MICROSOFT'S RESEARCH TEAM has developed a keyboard for text input on smaller screens on wearable devices which recognises handwriting.
Redmond's Analog Keyboard Project was developed to explore handwriting recognition techniques and has been demoed on Google's Android Wear operating system running on a Motorola Moto 360 smartwatch. Users can enter text by drawing handwritten letters on the watch face.
Microsoft Research said the idea behind the development recognises that soft keyboards are getting harder to use as touch screens get smaller.
The company explained that on a 1.6in smartwatch screen, for example, a soft keyboard with 10 keys across has keys less than 3mm wide. The team recognised that speech recognition is a viable alternative, but did not think speaking into a watch is appropriate or even possible in noisy environments.
"Handwriting, unlike speech, is discreet and not prone to background noise," writes the Microsoft Research Team. "And unlike soft keyboards, where many keys have to share the small touch surface, handwriting methods can offer the entire screen (or most of it) for each symbol."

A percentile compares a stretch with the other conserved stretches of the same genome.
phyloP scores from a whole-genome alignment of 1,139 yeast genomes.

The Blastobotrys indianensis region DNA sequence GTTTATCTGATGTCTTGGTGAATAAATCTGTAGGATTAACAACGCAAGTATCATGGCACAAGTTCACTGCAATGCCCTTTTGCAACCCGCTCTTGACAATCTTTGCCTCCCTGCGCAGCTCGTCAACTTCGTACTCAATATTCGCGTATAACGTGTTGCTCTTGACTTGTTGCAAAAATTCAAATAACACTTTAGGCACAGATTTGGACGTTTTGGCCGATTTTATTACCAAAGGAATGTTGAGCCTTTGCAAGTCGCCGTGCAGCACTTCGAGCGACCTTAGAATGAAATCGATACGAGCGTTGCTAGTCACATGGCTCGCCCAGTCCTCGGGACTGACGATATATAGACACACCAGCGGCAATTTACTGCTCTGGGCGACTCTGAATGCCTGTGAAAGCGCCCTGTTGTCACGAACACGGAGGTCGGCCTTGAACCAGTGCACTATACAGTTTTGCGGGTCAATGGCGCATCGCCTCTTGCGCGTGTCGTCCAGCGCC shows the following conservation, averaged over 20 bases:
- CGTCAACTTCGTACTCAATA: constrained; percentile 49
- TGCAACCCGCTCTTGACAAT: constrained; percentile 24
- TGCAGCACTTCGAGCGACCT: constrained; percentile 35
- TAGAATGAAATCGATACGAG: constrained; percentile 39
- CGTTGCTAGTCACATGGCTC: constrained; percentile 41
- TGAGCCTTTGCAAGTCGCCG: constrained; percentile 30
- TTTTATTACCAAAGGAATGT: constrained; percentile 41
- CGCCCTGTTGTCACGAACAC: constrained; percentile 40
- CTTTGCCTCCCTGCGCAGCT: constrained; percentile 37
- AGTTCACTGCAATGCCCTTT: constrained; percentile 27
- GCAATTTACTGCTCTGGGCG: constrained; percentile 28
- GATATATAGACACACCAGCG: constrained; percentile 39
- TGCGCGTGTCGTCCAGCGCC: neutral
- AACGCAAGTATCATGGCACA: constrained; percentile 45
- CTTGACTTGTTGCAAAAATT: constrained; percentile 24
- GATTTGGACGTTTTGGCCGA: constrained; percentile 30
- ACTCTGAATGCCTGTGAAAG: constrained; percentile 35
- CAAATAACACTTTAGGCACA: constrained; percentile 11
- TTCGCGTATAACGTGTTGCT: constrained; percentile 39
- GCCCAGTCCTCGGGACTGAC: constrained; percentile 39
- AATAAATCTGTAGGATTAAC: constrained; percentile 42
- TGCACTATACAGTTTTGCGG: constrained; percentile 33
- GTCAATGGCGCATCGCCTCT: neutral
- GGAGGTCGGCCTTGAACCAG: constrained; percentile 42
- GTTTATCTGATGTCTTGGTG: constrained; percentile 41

The research team said that this method allows each letter to be entered more comfortably, even on small devices, than on a tiny Qwerty keyboard.
"In fact, it has been shown that some handwriting systems can be used without even looking at the screen. Handwriting interfaces require very little design changes to run on round displays, which are becoming increasingly popular," the team said.
The prototype of the custom keyboard for the Android Wear OS is currently available to users to download on version 0.1, which only supports square screens with 320x320 screen resolution and the Motorola Moto 360.
The prototype can be seen in more detail in the video demo below, running on round and square Android Wear devices. µ
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